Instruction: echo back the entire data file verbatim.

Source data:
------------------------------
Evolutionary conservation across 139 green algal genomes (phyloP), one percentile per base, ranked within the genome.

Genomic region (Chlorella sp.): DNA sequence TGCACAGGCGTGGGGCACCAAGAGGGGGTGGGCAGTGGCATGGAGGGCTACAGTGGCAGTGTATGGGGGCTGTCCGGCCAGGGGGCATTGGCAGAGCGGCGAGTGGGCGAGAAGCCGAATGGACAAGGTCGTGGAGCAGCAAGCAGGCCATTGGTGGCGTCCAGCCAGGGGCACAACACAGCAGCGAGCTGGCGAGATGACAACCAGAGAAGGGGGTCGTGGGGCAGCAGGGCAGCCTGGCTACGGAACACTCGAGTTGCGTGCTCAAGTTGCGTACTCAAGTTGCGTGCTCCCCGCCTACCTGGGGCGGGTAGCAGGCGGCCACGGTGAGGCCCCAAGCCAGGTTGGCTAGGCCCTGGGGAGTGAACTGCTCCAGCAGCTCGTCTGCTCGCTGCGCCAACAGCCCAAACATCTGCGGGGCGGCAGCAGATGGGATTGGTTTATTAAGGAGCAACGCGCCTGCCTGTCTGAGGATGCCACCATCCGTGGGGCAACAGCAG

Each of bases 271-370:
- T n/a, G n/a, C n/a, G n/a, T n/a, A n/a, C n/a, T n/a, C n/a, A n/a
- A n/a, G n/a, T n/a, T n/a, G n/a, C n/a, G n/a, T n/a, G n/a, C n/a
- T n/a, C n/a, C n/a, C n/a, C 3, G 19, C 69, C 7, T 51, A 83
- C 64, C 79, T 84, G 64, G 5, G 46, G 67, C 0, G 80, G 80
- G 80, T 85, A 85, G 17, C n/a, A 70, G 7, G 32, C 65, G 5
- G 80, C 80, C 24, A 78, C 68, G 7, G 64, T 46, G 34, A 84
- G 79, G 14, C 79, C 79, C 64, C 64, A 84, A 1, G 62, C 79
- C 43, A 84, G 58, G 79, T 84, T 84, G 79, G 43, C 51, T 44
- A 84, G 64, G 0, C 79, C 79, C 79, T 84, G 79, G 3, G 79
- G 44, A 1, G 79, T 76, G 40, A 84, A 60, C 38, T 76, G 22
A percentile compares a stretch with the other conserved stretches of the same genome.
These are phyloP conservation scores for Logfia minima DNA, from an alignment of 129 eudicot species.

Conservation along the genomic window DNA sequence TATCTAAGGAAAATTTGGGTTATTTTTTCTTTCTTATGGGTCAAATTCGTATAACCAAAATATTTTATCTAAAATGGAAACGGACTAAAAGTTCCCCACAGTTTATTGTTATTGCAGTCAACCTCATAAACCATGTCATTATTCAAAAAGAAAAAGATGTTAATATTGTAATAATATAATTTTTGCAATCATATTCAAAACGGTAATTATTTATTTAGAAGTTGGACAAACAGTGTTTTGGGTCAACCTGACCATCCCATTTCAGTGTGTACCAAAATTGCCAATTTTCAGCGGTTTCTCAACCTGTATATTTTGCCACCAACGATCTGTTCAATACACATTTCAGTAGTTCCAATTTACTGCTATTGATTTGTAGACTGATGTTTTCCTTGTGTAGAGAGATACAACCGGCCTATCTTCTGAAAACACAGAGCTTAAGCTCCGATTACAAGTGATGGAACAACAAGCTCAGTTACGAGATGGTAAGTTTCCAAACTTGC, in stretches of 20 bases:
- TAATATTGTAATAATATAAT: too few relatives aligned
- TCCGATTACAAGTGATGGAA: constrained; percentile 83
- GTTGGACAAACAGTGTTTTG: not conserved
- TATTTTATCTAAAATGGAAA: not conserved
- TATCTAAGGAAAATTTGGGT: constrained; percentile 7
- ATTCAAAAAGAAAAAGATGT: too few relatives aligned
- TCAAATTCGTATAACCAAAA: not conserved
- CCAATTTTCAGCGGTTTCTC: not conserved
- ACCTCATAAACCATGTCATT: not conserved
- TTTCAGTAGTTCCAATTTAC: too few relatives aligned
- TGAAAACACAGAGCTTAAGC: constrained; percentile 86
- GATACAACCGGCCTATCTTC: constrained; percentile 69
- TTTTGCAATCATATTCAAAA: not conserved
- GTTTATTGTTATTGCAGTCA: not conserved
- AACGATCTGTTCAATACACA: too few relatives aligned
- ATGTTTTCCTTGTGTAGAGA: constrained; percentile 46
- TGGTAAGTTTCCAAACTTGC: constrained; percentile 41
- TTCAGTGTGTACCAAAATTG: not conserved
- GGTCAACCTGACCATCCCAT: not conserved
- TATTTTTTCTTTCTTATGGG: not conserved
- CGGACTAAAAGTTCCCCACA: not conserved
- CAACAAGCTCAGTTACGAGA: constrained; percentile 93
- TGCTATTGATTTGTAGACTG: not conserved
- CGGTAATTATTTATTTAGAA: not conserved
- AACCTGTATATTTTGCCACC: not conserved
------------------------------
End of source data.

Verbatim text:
Evolutionary conservation across 139 green algal genomes (phyloP), one percentile per base, ranked within the genome.

Genomic region (Chlorella sp.): DNA sequence TGCACAGGCGTGGGGCACCAAGAGGGGGTGGGCAGTGGCATGGAGGGCTACAGTGGCAGTGTATGGGGGCTGTCCGGCCAGGGGGCATTGGCAGAGCGGCGAGTGGGCGAGAAGCCGAATGGACAAGGTCGTGGAGCAGCAAGCAGGCCATTGGTGGCGTCCAGCCAGGGGCACAACACAGCAGCGAGCTGGCGAGATGACAACCAGAGAAGGGGGTCGTGGGGCAGCAGGGCAGCCTGGCTACGGAACACTCGAGTTGCGTGCTCAAGTTGCGTACTCAAGTTGCGTGCTCCCCGCCTACCTGGGGCGGGTAGCAGGCGGCCACGGTGAGGCCCCAAGCCAGGTTGGCTAGGCCCTGGGGAGTGAACTGCTCCAGCAGCTCGTCTGCTCGCTGCGCCAACAGCCCAAACATCTGCGGGGCGGCAGCAGATGGGATTGGTTTATTAAGGAGCAACGCGCCTGCCTGTCTGAGGATGCCACCATCCGTGGGGCAACAGCAG

Each of bases 271-370:
- T n/a, G n/a, C n/a, G n/a, T n/a, A n/a, C n/a, T n/a, C n/a, A n/a
- A n/a, G n/a, T n/a, T n/a, G n/a, C n/a, G n/a, T n/a, G n/a, C n/a
- T n/a, C n/a, C n/a, C n/a, C 3, G 19, C 69, C 7, T 51, A 83
- C 64, C 79, T 84, G 64, G 5, G 46, G 67, C 0, G 80, G 80
- G 80, T 85, A 85, G 17, C n/a, A 70, G 7, G 32, C 65, G 5
- G 80, C 80, C 24, A 78, C 68, G 7, G 64, T 46, G 34, A 84
- G 79, G 14, C 79, C 79, C 64, C 64, A 84, A 1, G 62, C 79
- C 43, A 84, G 58, G 79, T 84, T 84, G 79, G 43, C 51, T 44
- A 84, G 64, G 0, C 79, C 79, C 79, T 84, G 79, G 3, G 79
- G 44, A 1, G 79, T 76, G 40, A 84, A 60, C 38, T 76, G 22
A percentile compares a stretch with the other conserved stretches of the same genome.
These are phyloP conservation scores for Logfia minima DNA, from an alignment of 129 eudicot species.

Conservation along the genomic window DNA sequence TATCTAAGGAAAATTTGGGTTATTTTTTCTTTCTTATGGGTCAAATTCGTATAACCAAAATATTTTATCTAAAATGGAAACGGACTAAAAGTTCCCCACAGTTTATTGTTATTGCAGTCAACCTCATAAACCATGTCATTATTCAAAAAGAAAAAGATGTTAATATTGTAATAATATAATTTTTGCAATCATATTCAAAACGGTAATTATTTATTTAGAAGTTGGACAAACAGTGTTTTGGGTCAACCTGACCATCCCATTTCAGTGTGTACCAAAATTGCCAATTTTCAGCGGTTTCTCAACCTGTATATTTTGCCACCAACGATCTGTTCAATACACATTTCAGTAGTTCCAATTTACTGCTATTGATTTGTAGACTGATGTTTTCCTTGTGTAGAGAGATACAACCGGCCTATCTTCTGAAAACACAGAGCTTAAGCTCCGATTACAAGTGATGGAACAACAAGCTCAGTTACGAGATGGTAAGTTTCCAAACTTGC, in stretches of 20 bases:
- TAATATTGTAATAATATAAT: too few relatives aligned
- TCCGATTACAAGTGATGGAA: constrained; percentile 83
- GTTGGACAAACAGTGTTTTG: not conserved
- TATTTTATCTAAAATGGAAA: not conserved
- TATCTAAGGAAAATTTGGGT: constrained; percentile 7
- ATTCAAAAAGAAAAAGATGT: too few relatives aligned
- TCAAATTCGTATAACCAAAA: not conserved
- CCAATTTTCAGCGGTTTCTC: not conserved
- ACCTCATAAACCATGTCATT: not conserved
- TTTCAGTAGTTCCAATTTAC: too few relatives aligned
- TGAAAACACAGAGCTTAAGC: constrained; percentile 86
- GATACAACCGGCCTATCTTC: constrained; percentile 69
- TTTTGCAATCATATTCAAAA: not conserved
- GTTTATTGTTATTGCAGTCA: not conserved
- AACGATCTGTTCAATACACA: too few relatives aligned
- ATGTTTTCCTTGTGTAGAGA: constrained; percentile 46
- TGGTAAGTTTCCAAACTTGC: constrained; percentile 41
- TTCAGTGTGTACCAAAATTG: not conserved
- GGTCAACCTGACCATCCCAT: not conserved
- TATTTTTTCTTTCTTATGGG: not conserved
- CGGACTAAAAGTTCCCCACA: not conserved
- CAACAAGCTCAGTTACGAGA: constrained; percentile 93
- TGCTATTGATTTGTAGACTG: not conserved
- CGGTAATTATTTATTTAGAA: not conserved
- AACCTGTATATTTTGCCACC: not conserved